January saw the stock market continue its rapid surge upward, but the party did not last long on Wall Street. Volatility returned to the market in a significant way by the end of the month, and stocks have whipsawed up and down ever since.

Not surprisingly, the media made fast hay of the turbulence in the market. Stories abounded on web sites and TV about the “record declines” stocks were experiencing. On February 5, for example, the Dow dropped 1,175 points, and headlines screamed the news that the Dow had suffered its “largest decline ever.” The more reputable articles included the context that this was based on point declines, not percentage declines, but this tidbit was typically buried within the stories.

The February 5 decline was significant, to be sure, but it was a long way from historic. Compare the largest daily point declines in the Dow’s history (left side of table) versus the largest percentage declines (right side of table).


Notably, the worst daily point drop in the Dow’s history on February 5 didn’t even crack the top 20 worst percentage declines. It’s also interesting to note that the second-worst percentage decline in history (a drop of 12.82% in 1929) was the result of a mere (by today’s standards) 38.33 point decline in the Dow. Clearly, percentage declines are what matter in the stock market; point declines, without context, are meaningless. But context doesn’t draw viewers to TV shows and clicks to websites – drama does. So it’s up to investors (and their advisors) to help keep that drama in perspective.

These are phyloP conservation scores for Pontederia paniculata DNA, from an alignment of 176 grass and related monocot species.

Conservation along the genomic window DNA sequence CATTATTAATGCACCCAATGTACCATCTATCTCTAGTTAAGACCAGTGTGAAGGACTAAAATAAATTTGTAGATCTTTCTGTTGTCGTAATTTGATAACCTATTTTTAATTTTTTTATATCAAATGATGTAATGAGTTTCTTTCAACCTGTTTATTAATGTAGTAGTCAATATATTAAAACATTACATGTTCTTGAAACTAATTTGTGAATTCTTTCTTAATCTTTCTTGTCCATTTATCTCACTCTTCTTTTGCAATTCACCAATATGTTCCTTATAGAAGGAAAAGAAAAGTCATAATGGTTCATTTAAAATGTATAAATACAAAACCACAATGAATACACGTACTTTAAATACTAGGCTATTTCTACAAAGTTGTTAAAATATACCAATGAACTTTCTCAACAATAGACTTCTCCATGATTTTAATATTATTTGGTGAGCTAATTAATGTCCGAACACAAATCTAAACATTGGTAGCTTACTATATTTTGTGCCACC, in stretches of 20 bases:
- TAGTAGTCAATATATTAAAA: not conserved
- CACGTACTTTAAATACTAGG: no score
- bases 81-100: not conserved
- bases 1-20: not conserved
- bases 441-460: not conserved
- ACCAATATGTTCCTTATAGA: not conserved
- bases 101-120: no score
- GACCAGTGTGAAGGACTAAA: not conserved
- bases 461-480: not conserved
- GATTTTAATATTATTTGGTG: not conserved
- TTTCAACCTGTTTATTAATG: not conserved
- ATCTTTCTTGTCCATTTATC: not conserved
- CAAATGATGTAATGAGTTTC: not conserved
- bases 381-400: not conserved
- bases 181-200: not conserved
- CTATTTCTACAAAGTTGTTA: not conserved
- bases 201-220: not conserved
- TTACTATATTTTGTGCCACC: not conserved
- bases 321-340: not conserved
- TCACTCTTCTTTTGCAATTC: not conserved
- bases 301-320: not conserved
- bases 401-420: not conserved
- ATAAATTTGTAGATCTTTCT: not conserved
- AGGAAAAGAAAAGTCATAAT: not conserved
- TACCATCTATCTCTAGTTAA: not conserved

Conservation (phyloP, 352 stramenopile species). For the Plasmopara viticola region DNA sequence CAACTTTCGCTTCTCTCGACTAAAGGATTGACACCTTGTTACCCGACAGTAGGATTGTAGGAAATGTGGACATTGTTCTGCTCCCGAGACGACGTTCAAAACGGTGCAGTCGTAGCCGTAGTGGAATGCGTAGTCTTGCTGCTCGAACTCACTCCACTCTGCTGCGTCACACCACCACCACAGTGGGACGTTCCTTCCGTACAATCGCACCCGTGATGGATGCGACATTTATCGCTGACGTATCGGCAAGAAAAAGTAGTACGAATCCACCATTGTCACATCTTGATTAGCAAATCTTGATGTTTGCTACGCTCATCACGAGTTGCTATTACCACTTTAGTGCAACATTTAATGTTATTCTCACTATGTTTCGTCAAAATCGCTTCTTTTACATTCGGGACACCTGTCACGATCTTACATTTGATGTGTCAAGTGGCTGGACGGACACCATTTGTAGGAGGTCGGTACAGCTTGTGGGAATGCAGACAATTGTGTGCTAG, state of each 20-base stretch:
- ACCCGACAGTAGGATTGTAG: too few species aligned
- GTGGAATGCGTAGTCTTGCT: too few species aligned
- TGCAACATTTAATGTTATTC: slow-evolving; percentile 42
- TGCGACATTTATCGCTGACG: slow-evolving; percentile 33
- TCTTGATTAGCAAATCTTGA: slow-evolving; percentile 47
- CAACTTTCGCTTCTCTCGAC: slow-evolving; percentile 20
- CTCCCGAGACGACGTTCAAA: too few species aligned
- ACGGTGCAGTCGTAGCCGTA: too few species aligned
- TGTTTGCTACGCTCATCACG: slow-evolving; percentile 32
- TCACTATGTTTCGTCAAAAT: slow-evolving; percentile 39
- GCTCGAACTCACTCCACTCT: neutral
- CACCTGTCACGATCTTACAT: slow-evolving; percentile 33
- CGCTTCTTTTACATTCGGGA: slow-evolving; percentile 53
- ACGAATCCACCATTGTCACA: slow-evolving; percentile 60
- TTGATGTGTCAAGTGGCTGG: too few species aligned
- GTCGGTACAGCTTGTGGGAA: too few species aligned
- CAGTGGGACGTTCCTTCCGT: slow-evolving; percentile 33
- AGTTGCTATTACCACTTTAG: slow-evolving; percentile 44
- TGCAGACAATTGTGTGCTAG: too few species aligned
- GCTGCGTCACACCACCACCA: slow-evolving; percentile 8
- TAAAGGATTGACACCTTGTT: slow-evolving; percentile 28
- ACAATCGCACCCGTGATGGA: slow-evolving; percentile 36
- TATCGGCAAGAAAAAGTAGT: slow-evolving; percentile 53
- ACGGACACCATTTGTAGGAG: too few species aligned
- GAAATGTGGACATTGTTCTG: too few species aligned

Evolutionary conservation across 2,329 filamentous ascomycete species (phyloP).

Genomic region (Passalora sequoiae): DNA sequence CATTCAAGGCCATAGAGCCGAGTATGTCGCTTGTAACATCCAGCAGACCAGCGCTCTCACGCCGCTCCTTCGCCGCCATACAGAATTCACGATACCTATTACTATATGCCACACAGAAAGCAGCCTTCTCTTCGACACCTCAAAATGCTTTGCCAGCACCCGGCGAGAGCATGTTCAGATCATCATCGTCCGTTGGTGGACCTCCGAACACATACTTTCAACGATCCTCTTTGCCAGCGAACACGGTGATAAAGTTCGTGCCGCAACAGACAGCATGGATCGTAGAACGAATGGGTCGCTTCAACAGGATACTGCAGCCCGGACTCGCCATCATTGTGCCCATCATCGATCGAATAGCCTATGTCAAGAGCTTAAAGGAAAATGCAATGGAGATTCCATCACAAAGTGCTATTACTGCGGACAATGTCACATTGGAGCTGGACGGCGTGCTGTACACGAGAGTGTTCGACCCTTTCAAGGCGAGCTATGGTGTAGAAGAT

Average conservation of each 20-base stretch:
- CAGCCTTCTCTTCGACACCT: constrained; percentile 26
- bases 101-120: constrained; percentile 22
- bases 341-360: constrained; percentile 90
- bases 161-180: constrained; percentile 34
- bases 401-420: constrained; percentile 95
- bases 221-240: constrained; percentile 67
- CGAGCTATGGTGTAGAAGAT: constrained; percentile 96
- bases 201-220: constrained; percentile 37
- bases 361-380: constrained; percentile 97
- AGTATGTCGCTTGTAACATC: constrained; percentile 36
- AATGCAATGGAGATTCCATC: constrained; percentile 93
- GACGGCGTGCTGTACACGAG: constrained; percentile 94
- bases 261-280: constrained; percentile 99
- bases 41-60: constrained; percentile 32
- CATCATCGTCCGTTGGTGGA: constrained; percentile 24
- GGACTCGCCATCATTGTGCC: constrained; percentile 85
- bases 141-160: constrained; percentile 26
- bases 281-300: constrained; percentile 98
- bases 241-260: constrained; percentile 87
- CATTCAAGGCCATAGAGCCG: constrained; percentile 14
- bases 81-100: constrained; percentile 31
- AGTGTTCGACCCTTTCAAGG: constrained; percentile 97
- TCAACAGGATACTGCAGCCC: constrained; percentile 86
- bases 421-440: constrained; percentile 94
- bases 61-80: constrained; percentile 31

Here, then, is our perspective: The downturn in stocks this quarter was (as of this writing) about 10%, which is the conventional definition of a market correction. Historically, such declines occur in the stock market about once a year. Full-fledged bear markets, defined as a decline of 20% or more, occur frequently as well – on average about every 3.5 years.